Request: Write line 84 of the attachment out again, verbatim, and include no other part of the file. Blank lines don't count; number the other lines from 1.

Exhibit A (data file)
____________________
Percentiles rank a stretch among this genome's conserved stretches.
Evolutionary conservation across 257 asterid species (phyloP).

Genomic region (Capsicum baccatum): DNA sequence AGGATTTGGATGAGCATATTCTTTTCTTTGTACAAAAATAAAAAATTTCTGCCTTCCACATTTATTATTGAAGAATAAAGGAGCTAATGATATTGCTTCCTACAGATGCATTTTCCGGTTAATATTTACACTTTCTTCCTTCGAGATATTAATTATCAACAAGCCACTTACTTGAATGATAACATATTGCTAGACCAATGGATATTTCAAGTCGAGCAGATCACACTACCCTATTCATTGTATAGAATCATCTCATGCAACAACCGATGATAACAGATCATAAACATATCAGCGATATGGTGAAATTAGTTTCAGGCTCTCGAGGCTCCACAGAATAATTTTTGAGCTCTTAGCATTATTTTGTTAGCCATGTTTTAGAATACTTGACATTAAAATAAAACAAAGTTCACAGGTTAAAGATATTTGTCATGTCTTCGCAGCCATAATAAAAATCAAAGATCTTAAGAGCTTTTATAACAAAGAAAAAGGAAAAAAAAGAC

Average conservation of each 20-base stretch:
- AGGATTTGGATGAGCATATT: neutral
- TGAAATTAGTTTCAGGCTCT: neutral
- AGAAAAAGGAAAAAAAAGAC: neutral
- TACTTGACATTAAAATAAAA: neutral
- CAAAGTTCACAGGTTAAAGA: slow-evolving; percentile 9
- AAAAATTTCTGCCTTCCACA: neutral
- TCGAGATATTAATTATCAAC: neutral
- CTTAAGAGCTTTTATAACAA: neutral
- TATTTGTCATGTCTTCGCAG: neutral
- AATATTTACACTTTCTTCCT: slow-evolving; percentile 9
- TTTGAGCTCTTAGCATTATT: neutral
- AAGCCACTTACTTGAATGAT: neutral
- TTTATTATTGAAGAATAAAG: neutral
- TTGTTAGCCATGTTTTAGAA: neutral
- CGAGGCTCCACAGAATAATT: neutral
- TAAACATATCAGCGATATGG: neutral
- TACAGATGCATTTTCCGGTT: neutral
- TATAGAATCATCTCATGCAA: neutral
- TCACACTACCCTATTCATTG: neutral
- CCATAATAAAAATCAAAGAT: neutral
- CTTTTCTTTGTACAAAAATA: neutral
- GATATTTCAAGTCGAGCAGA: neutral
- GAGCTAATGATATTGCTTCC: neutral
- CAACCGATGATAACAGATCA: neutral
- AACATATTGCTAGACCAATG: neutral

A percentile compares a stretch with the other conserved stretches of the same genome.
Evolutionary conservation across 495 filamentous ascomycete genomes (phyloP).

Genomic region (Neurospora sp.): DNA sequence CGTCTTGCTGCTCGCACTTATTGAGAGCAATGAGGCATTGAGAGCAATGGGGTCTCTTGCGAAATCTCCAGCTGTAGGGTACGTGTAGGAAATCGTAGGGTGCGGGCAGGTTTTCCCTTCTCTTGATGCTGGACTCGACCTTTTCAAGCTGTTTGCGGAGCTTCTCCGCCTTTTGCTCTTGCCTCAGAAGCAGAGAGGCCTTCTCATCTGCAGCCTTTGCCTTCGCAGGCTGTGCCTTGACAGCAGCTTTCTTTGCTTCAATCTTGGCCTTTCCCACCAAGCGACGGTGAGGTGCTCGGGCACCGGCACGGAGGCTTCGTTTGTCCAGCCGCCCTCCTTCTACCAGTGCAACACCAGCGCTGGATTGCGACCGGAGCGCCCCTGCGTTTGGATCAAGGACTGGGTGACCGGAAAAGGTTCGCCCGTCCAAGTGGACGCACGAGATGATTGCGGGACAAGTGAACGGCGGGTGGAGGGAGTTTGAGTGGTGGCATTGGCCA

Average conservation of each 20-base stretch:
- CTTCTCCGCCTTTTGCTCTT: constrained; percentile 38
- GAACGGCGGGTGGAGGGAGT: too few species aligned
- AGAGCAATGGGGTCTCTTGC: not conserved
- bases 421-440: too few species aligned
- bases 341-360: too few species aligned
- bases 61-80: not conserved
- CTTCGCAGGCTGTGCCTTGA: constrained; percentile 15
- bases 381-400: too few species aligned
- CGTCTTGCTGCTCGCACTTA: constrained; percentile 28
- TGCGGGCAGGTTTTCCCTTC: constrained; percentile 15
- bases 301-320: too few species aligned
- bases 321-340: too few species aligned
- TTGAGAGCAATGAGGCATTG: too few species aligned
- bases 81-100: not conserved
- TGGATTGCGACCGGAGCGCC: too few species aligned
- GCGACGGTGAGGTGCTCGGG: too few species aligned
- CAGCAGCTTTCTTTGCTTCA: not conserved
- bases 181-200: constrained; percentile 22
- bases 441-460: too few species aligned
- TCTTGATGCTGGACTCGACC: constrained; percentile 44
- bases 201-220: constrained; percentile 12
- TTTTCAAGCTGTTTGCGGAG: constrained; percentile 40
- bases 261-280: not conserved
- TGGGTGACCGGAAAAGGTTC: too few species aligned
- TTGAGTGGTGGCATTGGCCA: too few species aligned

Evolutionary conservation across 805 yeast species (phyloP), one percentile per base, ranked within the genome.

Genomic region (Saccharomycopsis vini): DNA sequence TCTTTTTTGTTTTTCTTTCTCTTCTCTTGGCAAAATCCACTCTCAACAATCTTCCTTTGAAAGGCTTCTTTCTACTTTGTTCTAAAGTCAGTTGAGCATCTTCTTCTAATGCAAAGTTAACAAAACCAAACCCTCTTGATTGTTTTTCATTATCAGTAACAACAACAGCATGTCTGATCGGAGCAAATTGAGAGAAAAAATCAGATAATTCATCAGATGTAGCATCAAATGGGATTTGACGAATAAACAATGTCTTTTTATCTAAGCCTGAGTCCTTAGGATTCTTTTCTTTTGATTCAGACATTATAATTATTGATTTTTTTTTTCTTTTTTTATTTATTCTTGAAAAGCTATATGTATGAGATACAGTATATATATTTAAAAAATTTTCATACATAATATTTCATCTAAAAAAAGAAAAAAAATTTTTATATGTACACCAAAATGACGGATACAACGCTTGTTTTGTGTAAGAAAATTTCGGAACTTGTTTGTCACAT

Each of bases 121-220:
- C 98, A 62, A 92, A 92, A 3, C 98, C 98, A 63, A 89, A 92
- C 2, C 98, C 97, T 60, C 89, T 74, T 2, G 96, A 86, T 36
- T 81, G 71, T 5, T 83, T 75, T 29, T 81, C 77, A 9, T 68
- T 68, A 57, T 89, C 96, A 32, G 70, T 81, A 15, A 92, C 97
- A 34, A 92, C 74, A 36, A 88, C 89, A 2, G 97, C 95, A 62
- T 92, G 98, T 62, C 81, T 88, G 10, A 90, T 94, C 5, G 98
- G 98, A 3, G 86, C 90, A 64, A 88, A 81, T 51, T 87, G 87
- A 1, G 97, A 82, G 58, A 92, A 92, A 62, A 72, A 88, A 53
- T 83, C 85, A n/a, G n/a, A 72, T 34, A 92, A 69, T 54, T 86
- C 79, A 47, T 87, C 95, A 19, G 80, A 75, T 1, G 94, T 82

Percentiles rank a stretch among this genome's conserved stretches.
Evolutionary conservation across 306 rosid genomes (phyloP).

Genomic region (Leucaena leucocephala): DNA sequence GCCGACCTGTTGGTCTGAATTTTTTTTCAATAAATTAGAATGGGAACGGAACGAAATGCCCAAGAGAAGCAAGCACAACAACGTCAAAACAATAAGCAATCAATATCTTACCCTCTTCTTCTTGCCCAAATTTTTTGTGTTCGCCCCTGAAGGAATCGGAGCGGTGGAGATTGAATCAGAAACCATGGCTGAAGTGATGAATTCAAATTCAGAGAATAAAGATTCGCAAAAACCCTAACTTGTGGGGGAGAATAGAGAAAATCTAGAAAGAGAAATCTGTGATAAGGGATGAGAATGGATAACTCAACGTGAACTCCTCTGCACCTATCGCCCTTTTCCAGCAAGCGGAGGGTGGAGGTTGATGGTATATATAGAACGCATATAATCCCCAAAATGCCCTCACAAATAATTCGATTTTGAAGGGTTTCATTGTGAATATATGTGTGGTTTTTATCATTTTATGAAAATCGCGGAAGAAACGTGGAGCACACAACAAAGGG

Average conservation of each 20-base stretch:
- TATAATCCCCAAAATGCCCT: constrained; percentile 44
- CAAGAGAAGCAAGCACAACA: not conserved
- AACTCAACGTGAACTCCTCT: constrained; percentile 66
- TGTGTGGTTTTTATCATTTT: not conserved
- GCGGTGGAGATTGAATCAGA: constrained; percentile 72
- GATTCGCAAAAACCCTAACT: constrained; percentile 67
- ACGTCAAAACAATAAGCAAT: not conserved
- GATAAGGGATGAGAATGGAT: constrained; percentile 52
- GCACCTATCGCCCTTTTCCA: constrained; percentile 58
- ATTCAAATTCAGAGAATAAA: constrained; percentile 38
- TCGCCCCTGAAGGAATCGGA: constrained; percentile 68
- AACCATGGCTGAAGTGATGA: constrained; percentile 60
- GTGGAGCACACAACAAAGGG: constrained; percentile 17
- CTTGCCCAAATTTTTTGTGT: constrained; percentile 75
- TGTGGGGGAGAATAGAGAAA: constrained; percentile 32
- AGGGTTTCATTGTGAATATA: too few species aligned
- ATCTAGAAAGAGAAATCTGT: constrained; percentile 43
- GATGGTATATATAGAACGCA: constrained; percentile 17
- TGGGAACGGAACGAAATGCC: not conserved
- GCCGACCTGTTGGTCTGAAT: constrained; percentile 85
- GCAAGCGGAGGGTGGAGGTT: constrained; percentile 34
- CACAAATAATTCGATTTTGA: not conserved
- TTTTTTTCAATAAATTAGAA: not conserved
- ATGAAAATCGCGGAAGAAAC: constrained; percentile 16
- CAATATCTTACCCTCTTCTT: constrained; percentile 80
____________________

- GCACCTATCGCCCTTTTCCA: constrained; percentile 58